About a year ago, seven-year-old Macey Collins made a decision that would change everything about her life.
What if I started a story saying, "Once upon a time there was a girl named Macey and she was very brave?"
Macey Collins has been through a lot in her seven-year life. Her family has been with her at every step of the way.
"One night when I was spending the night at the hospital my dad slept there with me. Thank you. I love you dad," Macey said.
"I like my mom doing it better because she doesn't snore like him," she added.
But when she talks about bravery it's not about the one thing you would expect. She made a decision that for the rest of us might have been agonizing.
"We knew actually before she was born," said Macey's father Will Collins.
An early ultra sound showed Macey had a clubfoot but only an X-ray before surgery to work on the foot revealed she was also missing her fibula bone.
"When she was 4 or 5 they decided they would start doing lengthening on her leg so she went through some surgeries, said Macey's mother Melina Collins.
The surgeries were painful and though she was in and out of the operating room 11 times, her foot never quite touched the ground.
"I could only walk on my tippy toes and that's not what I like," said Macey.
Then young Macey hit a hurdle.
"The blood supply was not normal to her legs, the wounds were not healing, so at that point, it was clear it was the end of the road," said Dr. Lael Luedtke.
She was left with two possible turns, more surgery with the promise of more pain, but not necessarily good results, or doctors could begin discussing amputation.
"When it first hit me I had a hard time holding it back. I felt so bad for her, Will Collins said.
"The easy part was just cut it off. I don't want it," Macey said.
"She sees kids all the time that have prosthetic legs all the time. She goes to camp with them. She sees everything they can do," Melina said.
Even when it was all over and the leg was gone there were no tears from the seven year old.
"All kids have something special about them but in Macey's case she has this incredible spirit," Luedtke said.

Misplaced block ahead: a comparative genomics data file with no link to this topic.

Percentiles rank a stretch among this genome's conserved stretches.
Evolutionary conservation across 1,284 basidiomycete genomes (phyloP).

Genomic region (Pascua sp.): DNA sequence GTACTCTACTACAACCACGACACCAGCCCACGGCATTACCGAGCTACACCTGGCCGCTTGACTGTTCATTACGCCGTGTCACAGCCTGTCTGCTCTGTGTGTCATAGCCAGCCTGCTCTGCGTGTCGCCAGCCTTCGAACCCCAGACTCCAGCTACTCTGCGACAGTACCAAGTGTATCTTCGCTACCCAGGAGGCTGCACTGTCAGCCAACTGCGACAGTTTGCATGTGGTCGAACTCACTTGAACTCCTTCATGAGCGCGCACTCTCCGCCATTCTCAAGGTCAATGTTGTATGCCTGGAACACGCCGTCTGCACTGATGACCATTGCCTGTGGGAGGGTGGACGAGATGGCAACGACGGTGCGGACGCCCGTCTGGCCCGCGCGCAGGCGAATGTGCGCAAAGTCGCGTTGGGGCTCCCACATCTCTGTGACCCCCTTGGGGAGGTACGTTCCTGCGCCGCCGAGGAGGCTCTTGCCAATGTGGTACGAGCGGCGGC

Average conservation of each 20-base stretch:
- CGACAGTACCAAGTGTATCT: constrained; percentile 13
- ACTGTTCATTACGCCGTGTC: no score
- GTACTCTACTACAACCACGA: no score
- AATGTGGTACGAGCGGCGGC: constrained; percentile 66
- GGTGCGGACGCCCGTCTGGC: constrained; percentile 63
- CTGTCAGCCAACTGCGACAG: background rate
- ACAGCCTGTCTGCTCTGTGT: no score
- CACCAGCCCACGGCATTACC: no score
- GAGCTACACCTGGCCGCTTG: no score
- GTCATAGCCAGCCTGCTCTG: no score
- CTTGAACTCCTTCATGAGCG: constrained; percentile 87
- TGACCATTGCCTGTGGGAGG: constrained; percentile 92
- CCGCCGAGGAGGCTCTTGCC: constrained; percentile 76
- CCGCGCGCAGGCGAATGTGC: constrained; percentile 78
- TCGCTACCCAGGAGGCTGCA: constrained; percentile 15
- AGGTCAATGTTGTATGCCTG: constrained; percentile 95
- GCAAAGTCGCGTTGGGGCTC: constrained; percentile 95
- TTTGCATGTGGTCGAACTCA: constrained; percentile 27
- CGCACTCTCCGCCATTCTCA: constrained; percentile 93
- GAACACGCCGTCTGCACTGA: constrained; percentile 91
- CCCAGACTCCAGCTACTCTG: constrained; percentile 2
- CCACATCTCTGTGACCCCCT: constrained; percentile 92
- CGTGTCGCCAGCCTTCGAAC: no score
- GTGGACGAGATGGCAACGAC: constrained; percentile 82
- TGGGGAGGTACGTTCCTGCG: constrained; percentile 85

"Some people say my leg looks scary. It looks different to them I just say it's not," Macey said.
As you can imagine, Macey was not bashful about throwing herself right back into life.
She had been waiting a long time to dance. That was the point of all of this after all.
"There was so much she wasn't able to do like I'm not getting there on this leg. I'm going to get there this way," Melina said.
If the decision to amputate wasn't hard enough the rest hasn't always been easy. The toughest choice for Macey was what her second and more permanent prosthesis would look like.
"I remember when I had to pick from so many patterns," she said.
This is what she landed on. A fabric she chose herself an account of owls are her favorite animal.
Becky Lynn Born, a certified prosthesis is making Macey's second leg.
"It's pretty common for new amputees to have a couple of different sockets in the first year because their legs change so much, said Born.
Within a week making the case model of her new leg, she's trying it out and you get a sense that even for a determined girl this is no fun.
"It doesn't feel good at all. It will take some getting used to. And it hurts," Macey said.
But after a lot of work the new model is perfected, Macey can slip it on and go.
"I think there are some very exciting things on Macey's horizon," Luedtke said.
Which is how Macey sees it, too. She can pretty much write the ending of her story.
"And when Macey got bigger she got better. Then she did gymnastics. There is no cap on what she can accomplish," Luedtke added.